Criminal Defence Law

DUI / Impaired Driving

If you’ve been charged with driving while impaired by drugs or alcohol, obtaining our expert representation is the first step you should take.

Impaired driving is defined as an individual’s compromised ability to operate, or be in the care or control of, a vehicle (cars, boats, snowmobiles, off-road vehicles) due to the consumption of alcohol and/or drugs (illegal drugs, prescription and over-the-counter medications, cannabis). It also includes the refusal to provide a breath sample to the police.

In Canada, the maximum legal blood alcohol concentration (BAC) for drivers is under 80 mg of alcohol in 100 mL of blood. Even if you feel sober, driving with a BAC of 0.08 or higher, commonly referred to as over 80, is a criminal offence that is strictly prosecuted.

As of October 17, 2018, it became legal to possess cannabis in Canada. If you are found to have five nanograms or more of THC in your blood, it is dealt with as seriously as if you're caught with a BAC over 0.08. 

Impaired Driving Sentences

Conviction results in many serious repercussions. In addition to a mandatory one-year driving suspension, the penalties include:

  • Criminal Conviction and Record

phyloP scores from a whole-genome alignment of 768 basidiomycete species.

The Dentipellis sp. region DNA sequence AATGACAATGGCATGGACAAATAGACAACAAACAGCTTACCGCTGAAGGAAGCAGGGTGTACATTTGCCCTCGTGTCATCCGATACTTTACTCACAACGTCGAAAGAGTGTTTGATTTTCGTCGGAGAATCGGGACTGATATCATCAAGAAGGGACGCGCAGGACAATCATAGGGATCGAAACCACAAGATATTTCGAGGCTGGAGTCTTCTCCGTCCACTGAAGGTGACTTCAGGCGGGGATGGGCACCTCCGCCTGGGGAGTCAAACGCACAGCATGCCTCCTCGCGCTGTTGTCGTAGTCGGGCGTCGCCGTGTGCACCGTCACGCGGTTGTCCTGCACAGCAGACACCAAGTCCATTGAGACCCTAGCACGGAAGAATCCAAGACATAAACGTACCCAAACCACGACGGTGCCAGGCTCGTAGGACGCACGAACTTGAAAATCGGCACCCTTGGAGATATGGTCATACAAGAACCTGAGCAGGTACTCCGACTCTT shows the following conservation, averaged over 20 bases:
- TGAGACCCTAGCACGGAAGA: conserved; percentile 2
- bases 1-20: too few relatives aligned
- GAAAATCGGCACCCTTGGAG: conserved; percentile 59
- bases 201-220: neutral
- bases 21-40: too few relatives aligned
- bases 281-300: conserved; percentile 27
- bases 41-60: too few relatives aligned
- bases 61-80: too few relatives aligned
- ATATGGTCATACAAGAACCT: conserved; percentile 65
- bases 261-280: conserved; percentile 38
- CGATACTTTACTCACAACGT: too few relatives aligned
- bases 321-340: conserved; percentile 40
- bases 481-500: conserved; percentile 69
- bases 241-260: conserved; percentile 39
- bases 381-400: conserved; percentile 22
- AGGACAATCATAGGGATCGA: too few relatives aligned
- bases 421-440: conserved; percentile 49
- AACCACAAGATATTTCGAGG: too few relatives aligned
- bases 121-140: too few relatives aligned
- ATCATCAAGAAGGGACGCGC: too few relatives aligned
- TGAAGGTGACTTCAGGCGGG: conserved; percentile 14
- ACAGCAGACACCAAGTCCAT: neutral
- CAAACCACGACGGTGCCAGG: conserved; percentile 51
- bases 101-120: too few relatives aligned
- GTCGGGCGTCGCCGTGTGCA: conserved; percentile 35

• Minimum Fine of $1,000
  • Lengthy Pre-trial Driving Suspension
  • One-Year Canada-Wide Driving Suspension
  • Substantial Increase in Insurance Rates 
  • Potential Loss of Job Opportunities
  • Potential Restrictions on International Travel

New DUI Legislation

On December 18, 2018, Parliament introduced Bill C-46 that significantly changed the laws of impaired driving. Timing of the Offence is one of the most striking amendments to the previous legislation. That is, the Crown can now prove that an individual has a BAC over 80 within two hours of the time of driving, rather than at the time of driving.  According to the new Mandatory Alcohol Screening provision (s.320.27(2) of the Criminal Code), the police no longer require reasonable suspicion to demand a breath test; Random Breath Testing is now in effect. If you do not comply with a breath demand, you can be charged with the offence of refusing a breath sample, which carries the same punishment as impaired driving.  As well, the maximum sentence for impaired driving is now 10 years imprisonment, up from five, under the new s.320.19(1) of the Criminal Code. These are just a few of the changes.

Defences for Impaired Driving

A strong defence for DUI charges can be time-sensitive, making it crucial to contact an experienced criminal defence lawyer as soon as possible. DUI offences can also be complex and vary in terms of their severity, such as if there was any damage to public or private property, if anyone sustained bodily harm, or if any fatalities were caused by the offence.

DUI offences are examined with respect to the Canadian Charter of Rights and Freedoms, and with the more recent changes to the laws of impaired driving come a radical change to your rights. The lawyers at Kantor LLP will make constitutional challenges to ensure your rights are protected. From challenging a Breathalyzer™ test to exploring treatment programs instead of jail time, our defence lawyers are exhaustive in their approach.

*We accept Legal Aid cases.